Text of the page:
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Canning starter wort problem

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Homercidal

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Brewed up 3 gallons last night using BIAB on the stovetop. I planned on moving directly into the canner, but there was a TON of hot break, and it would not settle down for me to siphon off the top of.

Any ideas? It's so fine that even pantyhose won't strain it. I put it in a fermenter and placed it in the chamber for a sort of crash cool, but there HAS to be a way to get this strained right after boiling!

Any ideas?
 
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I was afraid of that. I can do that, but kind of would like to get my process down to about 2 hours making wort. From gathering stuff to clean up. Because I have to tack on another 2 hours or more for the canning portion.

I suppose splitting it into 2 days is not that big a deal. The pressure canning will sterilize the wort, so no worry about a few bugs, but I don't want it to sit too long and get any off-flavors.

I am hoping someone can point me to a giant coffee filter or something! LOL!
 

wyzazz

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Agreed, why are you worried about the break material? It will actually be beneficial to the yeast, to a certain point, and isn't going to hurt anything & will drop to the bottom of the jar after canning and sitting a while.
 

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Back when I used to can large amounts of wort for starters I would just dump it all in and then decant carefully from the jars. It took a while to realize it wasn't worth going through the canning process when making large starters regularly (3-5L or so)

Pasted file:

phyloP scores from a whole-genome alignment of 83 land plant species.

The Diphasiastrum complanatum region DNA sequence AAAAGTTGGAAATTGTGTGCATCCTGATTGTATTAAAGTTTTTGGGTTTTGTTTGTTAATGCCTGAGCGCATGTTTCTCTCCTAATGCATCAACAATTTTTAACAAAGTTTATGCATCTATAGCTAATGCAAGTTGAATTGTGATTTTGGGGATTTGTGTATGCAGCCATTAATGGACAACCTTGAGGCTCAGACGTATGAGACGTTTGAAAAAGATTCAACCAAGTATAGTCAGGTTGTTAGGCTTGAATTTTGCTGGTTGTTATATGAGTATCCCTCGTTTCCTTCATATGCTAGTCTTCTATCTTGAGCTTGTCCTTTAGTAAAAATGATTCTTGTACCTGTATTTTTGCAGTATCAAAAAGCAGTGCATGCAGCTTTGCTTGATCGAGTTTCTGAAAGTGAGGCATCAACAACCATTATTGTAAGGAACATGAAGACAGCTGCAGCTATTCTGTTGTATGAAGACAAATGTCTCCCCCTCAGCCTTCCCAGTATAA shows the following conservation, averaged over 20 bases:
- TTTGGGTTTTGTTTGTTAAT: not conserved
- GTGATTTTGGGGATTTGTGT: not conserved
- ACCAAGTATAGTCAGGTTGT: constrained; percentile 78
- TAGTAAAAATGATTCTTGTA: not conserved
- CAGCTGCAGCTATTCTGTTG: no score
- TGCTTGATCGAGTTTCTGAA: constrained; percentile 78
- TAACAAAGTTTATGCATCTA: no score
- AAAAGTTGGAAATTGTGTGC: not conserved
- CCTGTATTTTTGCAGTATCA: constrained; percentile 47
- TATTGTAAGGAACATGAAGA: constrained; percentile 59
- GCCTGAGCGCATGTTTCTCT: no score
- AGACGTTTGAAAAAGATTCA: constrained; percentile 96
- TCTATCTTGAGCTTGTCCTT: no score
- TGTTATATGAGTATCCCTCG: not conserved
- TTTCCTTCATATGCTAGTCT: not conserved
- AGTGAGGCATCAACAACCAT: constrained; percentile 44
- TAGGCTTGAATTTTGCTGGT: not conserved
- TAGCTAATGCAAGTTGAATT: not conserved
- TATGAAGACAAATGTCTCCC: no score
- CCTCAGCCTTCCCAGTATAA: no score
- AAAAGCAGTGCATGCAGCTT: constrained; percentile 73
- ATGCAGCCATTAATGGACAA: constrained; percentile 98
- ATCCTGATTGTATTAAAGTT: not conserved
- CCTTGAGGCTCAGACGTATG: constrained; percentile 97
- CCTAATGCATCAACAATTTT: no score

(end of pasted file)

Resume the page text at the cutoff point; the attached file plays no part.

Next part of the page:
I still pressure can small amounts: small vials, half pints, pints, a couple of half filled quarts

For the small amounts I usually put several layers of cheesecloth over my canning funnel to keep out the hot break material.
 

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Am I missing something? If you were making a wort for one starter wouldn't you just cool it and pitch the yeast? Or is there that much more debris in a BIAB starter compared to a DME starter? I would think that it is not a bad thing for the yeast to have the hot break material available.
 
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I guess, if nobody has any links to some good filter material, I'll just can it up and pour carefully.

kh54s10 - The purpose of canning the starter is to have a ready supply of starter wort so I don't have to prepare and sanitize any wort for making a starter. Just mash a couple of gallons, and can it. Then when I want to make a starter, or build it up, I can just pull a jar off the shelf and pour it in the flask and add yeast. It's easier than rehydrating dry yeast, actually. The wort is sterile and will last indefinitely on the shelf at room temperature.

I am new to the canning. I haven't done it since we were kids. I can see many things that I'd like to can and have in the cupboard now that I have a canner. We used to make grape juice, and can tomatoes, venison, pickles, etc.
 

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I just canned 8 quarts of wort (along with a few 8 oz jelly jars for stepping up yeast slants). I did a brew in a bag process too, only I didn't even bother boiling it before canning it. I just mashed in a bag, ran some hot water through the bag as a 'sparge', added the wort into the jars and canned it at 250 (15 psi) for 15 minutes in my pressure cooker (plus about 45 minutes cool down time). I have a ton of break material in the jars and it's not as visually appealing, but I don't think the yeast care at all.
Why bother boiling it first if it's going to be at 250 degrees in a pressure canner (unless you are just doing a water bath for canning - I'm not sure if your wort will really be sterile with just a water bath)?